Presidential candidate John McCain has made a big deal about government earmarks, those little bits of local color stuck onto federal funding bills. Tourist attractions are only a tiny percentage of the earmarking going on in the US -- well under $100 million out of $18 billion -- but we decided to see which ones looked like good investments. Poking into the huge earmark database run by Citizens Against Government Waste, we found around 250 projects that you might actually want to visit -- and why not, because you helped pay for them! Here's our entirely arbitrary list of 5 federally-funded sites not to visit followed by our top 5 places you might actually want to go.

Part One: I Paid For That?

A walking tour of Boydton, VA ($98,000) About two hours south of Richmond, Boydton is an antebellum speck about four blocks on a side, with several prominent eighteenth-century buildings and an extremely aggressive little local historic preservation movement. It certainly looks like a lovely place to walk around, though it also looks like that would take about fifteen minutes total, so we're not sure why we need a $100,000 walking tour. Now if that money went into preserving those historic buildings, it might not seem so silly. Website:

The Mother's Day Shrine in Grafton, WV ($123,050) What gets us about this one is the use of the word "shrine." Shrine? Is Mother's Day really a religion? It must be, because this building is a former Methodist church turned into a local organization "dedicated to the preservation of Motherhood." While this is a noble cause -- after all, if we lose motherhood, that's the extinction of the human race -- after reading the site's Web site we can't really figure out what it does other than function as an extremely oversold local community center. Website:

The Woodbridge Historical Society in Woodbridge, NJ ($49,000) Woodbridge, NJ has a distinguished history; it was incorporated in 1664, George Washington slept there, etcetera, etcetera. The problem is that today, Woodbridge is the opposite of a tourist attraction: a collection of dull suburbs and ugly industrial areas, crisscrossed by major railroads and highways. With a major train junction, maximum-security state prison, corporate office park and industrial port, Woodbridge has a thriving economy and many jobs. It might be a nice place to work, but you just don't want to visit there.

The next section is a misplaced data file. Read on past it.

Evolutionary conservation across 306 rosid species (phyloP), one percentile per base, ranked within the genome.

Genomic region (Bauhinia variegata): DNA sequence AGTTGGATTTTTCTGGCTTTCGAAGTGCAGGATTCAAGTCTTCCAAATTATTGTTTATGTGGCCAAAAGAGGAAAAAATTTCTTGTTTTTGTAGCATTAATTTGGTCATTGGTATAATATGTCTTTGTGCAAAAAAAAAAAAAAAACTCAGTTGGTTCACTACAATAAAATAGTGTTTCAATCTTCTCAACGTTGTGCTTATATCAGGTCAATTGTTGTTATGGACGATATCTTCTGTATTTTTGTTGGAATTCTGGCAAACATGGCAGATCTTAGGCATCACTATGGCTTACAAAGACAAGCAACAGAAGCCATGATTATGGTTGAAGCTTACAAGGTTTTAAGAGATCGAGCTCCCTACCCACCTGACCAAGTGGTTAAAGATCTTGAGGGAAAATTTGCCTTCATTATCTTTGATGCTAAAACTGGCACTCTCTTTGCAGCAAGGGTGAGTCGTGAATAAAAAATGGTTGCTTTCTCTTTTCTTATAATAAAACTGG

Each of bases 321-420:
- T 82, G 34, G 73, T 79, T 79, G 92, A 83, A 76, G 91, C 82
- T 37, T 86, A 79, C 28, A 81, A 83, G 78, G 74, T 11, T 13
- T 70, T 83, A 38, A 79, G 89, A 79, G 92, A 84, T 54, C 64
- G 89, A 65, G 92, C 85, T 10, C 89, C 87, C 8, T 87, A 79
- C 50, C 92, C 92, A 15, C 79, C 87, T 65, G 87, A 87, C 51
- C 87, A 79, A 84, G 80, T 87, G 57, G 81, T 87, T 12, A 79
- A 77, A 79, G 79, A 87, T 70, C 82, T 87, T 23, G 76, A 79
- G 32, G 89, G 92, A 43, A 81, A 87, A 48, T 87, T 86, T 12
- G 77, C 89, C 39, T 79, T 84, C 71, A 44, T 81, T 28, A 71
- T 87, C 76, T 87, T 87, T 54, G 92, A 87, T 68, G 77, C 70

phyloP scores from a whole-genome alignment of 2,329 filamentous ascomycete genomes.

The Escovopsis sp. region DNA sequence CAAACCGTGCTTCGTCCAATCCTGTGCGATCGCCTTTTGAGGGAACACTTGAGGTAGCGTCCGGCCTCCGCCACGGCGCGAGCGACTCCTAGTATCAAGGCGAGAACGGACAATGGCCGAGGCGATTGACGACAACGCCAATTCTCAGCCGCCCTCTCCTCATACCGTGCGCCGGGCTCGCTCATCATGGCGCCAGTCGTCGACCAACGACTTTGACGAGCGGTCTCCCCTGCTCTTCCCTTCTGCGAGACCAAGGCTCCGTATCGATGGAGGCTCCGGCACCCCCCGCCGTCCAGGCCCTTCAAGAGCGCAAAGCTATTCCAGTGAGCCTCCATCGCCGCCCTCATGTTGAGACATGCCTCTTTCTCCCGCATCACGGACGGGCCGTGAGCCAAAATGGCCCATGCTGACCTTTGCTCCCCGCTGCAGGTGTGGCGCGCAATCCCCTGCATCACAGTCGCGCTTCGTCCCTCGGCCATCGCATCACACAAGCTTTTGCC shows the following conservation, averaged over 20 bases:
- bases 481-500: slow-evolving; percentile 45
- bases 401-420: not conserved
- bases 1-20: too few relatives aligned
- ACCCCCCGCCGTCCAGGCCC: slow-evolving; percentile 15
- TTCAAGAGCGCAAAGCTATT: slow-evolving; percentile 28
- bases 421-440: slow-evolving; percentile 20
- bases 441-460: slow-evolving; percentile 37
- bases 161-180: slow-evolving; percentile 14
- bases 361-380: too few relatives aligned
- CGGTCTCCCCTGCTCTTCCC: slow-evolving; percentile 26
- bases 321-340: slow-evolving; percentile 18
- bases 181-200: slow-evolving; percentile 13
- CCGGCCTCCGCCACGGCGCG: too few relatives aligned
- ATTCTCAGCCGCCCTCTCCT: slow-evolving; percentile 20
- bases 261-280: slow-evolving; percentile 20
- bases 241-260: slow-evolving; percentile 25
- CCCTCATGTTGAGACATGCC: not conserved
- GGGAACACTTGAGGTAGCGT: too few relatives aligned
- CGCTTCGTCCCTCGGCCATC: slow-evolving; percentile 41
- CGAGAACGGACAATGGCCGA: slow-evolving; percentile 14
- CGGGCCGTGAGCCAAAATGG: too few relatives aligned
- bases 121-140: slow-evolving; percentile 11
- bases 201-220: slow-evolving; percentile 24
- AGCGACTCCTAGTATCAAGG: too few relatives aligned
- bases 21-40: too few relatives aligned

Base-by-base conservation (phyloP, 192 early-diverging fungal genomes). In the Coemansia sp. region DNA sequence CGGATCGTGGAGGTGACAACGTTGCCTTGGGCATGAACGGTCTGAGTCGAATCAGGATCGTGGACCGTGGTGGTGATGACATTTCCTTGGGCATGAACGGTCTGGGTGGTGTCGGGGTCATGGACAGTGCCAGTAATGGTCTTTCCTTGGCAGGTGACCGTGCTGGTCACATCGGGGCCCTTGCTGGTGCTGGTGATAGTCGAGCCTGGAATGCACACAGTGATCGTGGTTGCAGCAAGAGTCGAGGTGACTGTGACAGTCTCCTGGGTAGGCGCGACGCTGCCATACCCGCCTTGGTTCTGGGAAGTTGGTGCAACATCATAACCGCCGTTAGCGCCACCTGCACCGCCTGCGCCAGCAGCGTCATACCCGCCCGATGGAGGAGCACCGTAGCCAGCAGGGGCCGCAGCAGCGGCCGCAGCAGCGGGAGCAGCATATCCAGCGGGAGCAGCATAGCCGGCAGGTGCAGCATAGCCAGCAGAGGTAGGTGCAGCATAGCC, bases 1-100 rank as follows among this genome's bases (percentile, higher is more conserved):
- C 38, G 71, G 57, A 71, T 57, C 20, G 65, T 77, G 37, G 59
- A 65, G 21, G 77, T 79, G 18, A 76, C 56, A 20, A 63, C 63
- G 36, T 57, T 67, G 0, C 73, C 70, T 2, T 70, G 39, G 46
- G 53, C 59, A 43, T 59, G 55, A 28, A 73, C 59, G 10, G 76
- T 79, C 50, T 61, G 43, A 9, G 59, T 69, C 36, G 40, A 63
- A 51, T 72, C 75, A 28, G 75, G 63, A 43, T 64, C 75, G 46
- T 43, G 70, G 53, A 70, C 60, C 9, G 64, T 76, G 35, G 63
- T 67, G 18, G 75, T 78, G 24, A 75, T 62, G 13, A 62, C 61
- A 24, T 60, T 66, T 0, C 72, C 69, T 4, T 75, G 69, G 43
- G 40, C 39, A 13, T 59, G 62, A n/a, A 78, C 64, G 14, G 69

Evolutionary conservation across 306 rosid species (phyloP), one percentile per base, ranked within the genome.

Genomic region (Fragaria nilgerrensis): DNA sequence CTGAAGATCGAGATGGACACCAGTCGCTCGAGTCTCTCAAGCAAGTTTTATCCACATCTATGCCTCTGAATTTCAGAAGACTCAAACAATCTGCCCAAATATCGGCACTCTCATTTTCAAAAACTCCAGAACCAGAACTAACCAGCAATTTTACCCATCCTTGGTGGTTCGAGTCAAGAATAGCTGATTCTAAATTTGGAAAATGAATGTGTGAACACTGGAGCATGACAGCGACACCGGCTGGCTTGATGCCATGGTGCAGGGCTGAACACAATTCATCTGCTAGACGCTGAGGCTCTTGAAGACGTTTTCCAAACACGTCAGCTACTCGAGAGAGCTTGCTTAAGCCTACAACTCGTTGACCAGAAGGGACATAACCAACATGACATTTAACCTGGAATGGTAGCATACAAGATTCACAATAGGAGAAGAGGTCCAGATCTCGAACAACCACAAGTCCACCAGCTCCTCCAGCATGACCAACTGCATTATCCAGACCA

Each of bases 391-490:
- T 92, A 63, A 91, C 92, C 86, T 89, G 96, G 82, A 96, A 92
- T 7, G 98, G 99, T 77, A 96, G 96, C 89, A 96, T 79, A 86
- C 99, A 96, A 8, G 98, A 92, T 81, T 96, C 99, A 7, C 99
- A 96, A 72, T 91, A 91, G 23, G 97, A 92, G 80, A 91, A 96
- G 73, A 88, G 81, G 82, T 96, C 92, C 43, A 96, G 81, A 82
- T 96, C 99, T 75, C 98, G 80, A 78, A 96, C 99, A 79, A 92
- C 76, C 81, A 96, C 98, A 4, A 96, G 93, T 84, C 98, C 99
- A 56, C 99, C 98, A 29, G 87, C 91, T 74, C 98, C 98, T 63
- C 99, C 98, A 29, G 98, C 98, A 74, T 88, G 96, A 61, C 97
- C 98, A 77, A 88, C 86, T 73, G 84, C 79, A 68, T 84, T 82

The Hunting and Fishing Museum of Tionesta, PA ($196,000) This feels a little like kicking a town when it's down, but here we go: Kick. Tionesta is in a beautifully forested region of northwestern Pennsylvania that's popular with hunters, but has lost other major job-providers recently (well, at least according to Wikipedia). The solution: build a multi-million-dollar museum to celebrate the area's hunting and fishing heritage. Thing is, most hunters and fishermen I know would prefer to hunt and fish than to go to a museum about hunting and fishing. By all means head up there with a rod-- the trout are running like mad -- but we're not feeling the need for a $10 million exhibit on the topic. Website: